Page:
In short, here is what yeoman currently claims to be:
Yeoman is a robust and opinionated client-side stack, comprising tools and frameworks that can help developers quickly build beautiful web applications. We take care of providing everything needed to get started without any of the normal headaches associated with a manual setup.
And here is what it would be after the direction change:
Color me unimpressed.
For me, what was most appealing was that it was a single tool unifying a whole bunch of pieces (e.g., grunt, bower) into one official workflow. Not that it had scaffolding.
So now I'm looking into brunch again.
One of the reasons I picked yeoman in the first place, was frankly just the speed with which it had taken off. I didn't know enough yet to really judge the projects on their technical merits, so I used popularity as a marker.
If you're looking for a yeoman vs. brunch discussion, here is one from someone who would know a thing or two about the differences.
So far, the difference that sticks out for me is that, in brunch, it
looks like you don't need to manually add script references any time you
add a new library. Simple thing? Probably. But it confused me that
yeoman had this elegant way of adding new things
whatever, yet that it didn't somehow magically wire it up for me as
well. brunch appears to take care of this for you, so long as you drop
the scripts in an appropriate folder.
In some ways, I think I'm kinda looking for a solution to a problem I don't really have. The problem I have is mostly mental. I want building a new test app to have as few steps as possible. I want to be able to jump right into what makes my app different rather than all of the boilerplate code and steps currently required to get something going.
I want a built-in webserver and build process so that I can be sure that filepaths that worked in development won't suddenly break when it gets pushed into production (however, given that I'll probably ultimately be integrating things with middleman, this particular problem can't really be guaranteed).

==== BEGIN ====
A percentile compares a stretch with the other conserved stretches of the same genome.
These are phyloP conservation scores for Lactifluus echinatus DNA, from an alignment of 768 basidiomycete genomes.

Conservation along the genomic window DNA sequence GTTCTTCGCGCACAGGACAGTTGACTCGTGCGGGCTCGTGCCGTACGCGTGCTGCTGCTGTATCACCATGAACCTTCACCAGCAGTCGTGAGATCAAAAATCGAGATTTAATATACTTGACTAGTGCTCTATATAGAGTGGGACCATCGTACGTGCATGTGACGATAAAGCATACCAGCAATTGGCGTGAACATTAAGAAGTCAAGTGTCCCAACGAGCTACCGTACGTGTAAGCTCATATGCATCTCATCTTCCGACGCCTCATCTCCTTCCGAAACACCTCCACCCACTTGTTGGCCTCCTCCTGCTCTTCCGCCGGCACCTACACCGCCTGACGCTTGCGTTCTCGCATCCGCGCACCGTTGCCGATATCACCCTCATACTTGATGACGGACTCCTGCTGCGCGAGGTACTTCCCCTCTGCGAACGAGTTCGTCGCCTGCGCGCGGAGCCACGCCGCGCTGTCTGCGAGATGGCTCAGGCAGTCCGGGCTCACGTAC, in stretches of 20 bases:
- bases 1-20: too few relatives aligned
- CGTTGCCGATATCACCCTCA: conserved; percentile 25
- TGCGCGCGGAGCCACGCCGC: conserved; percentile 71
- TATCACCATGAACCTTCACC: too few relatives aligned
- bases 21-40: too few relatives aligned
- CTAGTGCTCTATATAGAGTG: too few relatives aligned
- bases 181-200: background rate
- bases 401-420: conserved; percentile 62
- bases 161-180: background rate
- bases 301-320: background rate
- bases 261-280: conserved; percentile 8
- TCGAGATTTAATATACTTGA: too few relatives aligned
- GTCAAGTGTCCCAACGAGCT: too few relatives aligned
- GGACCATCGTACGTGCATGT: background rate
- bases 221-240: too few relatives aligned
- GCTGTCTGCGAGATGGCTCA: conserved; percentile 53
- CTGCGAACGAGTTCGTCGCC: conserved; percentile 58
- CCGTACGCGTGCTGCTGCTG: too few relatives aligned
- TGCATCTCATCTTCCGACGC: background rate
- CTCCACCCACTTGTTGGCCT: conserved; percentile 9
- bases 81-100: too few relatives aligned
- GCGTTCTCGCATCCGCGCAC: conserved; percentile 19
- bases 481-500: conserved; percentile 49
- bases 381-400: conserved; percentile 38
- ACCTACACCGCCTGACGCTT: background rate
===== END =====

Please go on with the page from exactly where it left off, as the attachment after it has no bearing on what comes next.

I think what I possibly actually want is a better coffeescript repl. I want the fire-it-up and just play that's so pleasant with pry. Just tonight, I was trying to work through some logic I hadn't quite sorted out (and as of this writing still hadn't sorted out) and I was actually using the "Try CoffeeScript" thing on the CS site, but then I realized I needed underscore or sugarjs for some functionality and I had no clue how to add it.
This sort of thing would probably be a perfect use case for jsfiddle, but it's like, I want the freedom to play. To commit syntax errors on a single line and immediately know where the problem is. But CoffeeScript's REPL still feels extremely primitive at this point (poor multiline support and either no readline support or it's just that mine ain't working). In short, it's no fun to play with.
But getting back to the topic at hand, given the community response to the proposed change in direction on yeoman, I kinda feel like the shift is going to be inevitable. However, I will be interested to monitor what actually happens.
I mean, especially going back to what I quote from the web page and what I remember seeing in the screencast. It just seems like a strange direction to take when they've never really made the scaffolding out to be some must-have feature.
And for me, at this point, it's not.